now … working with a visual and music production team in the us and in europe, chamberland is on it’s way towards taking on a strong visual aspect that can be scaled from being performed in a standard club environment – all the way to large-scale projection-mapping events. sonically, chamberland is also unique in that it was the first album ever to be mixed in auro3d at galaxy studios in belgium. continuing that legacy, in it’s most basic form, it will be performed in quad (4.0) … as well as in auro3d. (8.0 = quad on the ground and quad in the air).
Adding <<< SPACE >>> to my mixes
The process of creating Chamberland has been an amazing one for me. It has taken me from my home studio – to a super-studio in Belgium – to a super-hotel in Berlin … to performances in both stereo and quad in the US and Europe.
Beyond the intricate, lush sounds and immersive production, one of the more in interesting aspects of the production of this project is its sense of space … a “largeness” in the mix that comes from several sources:
1. Stereo miking and stereo sound-sources: Those of you who know me, know that I “only” record stereo tracks. That’s right, even when I’m recording vocals or an instrument, I’ll use two mics or a stereo mic. This adds a huge sense of space to the mix right-off-the-bat, giving a depth to an otherwise one-dimensional source.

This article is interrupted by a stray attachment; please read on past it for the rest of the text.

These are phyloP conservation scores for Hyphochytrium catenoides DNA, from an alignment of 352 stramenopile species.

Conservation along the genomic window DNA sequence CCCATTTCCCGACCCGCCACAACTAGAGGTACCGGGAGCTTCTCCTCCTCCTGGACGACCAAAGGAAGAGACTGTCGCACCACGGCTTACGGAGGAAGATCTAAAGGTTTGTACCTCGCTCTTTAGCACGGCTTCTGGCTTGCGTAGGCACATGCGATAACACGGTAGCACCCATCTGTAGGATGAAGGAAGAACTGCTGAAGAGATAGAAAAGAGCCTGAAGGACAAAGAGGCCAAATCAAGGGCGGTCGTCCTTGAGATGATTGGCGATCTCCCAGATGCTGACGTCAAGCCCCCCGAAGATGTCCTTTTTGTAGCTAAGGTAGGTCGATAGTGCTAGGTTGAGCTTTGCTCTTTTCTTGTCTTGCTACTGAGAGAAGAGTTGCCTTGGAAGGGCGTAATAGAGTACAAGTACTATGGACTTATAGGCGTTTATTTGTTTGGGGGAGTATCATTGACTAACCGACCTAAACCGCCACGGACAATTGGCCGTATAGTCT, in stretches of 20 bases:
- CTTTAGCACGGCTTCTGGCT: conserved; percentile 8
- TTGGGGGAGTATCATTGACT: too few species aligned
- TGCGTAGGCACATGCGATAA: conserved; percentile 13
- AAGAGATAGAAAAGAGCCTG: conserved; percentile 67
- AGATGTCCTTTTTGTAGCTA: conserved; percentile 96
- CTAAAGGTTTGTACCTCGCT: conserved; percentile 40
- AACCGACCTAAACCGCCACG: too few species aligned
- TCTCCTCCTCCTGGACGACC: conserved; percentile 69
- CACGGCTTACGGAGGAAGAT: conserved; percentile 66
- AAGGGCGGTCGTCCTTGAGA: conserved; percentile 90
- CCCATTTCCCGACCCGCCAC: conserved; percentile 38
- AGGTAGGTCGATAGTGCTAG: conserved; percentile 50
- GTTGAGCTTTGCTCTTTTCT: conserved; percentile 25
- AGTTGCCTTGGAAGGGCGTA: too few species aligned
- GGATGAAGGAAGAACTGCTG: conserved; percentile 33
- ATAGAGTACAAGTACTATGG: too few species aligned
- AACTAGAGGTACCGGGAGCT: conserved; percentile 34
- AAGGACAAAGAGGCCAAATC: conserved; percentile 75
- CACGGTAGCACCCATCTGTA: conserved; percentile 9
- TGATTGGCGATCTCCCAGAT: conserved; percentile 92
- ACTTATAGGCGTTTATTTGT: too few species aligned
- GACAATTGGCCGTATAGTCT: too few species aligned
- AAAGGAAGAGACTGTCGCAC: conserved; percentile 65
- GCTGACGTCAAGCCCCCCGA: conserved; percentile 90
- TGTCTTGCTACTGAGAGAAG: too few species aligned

2. Stereo room mics: Whenever it’s called for, I’ll record an instrument with 2 stereo mic pairs. For example, on “Magenta”, I recorded Ari Joshua in a large gym with two mics on the electric guitar cabinet and two XY mics out in the hall at a 25 foot distance. Not only does this add a huge sense of space to the overall stereo mix, when it comes time to do the surround mix, the room speakers can be placed in the rear, giving a natural “being there” sound.
The following acoustic guitar pic was taken in the same gym with my late buddy Barbara Buckland (R.I.P.).
3. One of the effects that I’ve been having fun with is the Universal Audio Ocean Way Studios acoustic space plug-in for the UAD2 … it adds such a natural and big sense of space to an electronic mix, that’s it’s just too fun to pass up.
Mixing Ocean Way with the actual distant mics, combine to create an electronic project that doesn’t sound dry or sterile … Obviously, I’ve been having fun with this stuff!
“About my Sound”
from a 5.1 surround perspective, my sound is rather rare and unique, when it comes to mixing style. most productions approach 5.1 timidly, that’s to say, they put most of the soundfield in the L/R pair … a bit in the center and “verb” in the rear channels. not DMH … no-siree, my mixes pump out of all of the channels and i use the entire soundscape to add effects. for example, in parts of chamberland, you’ll hear the main instrument coming out of the center-channel, with panned delay answering out of the rears. that’s pretty unusual … however, in crimson, you’ll hear the original delays in the rear which are answered as a delay in the center … that NEVER happens.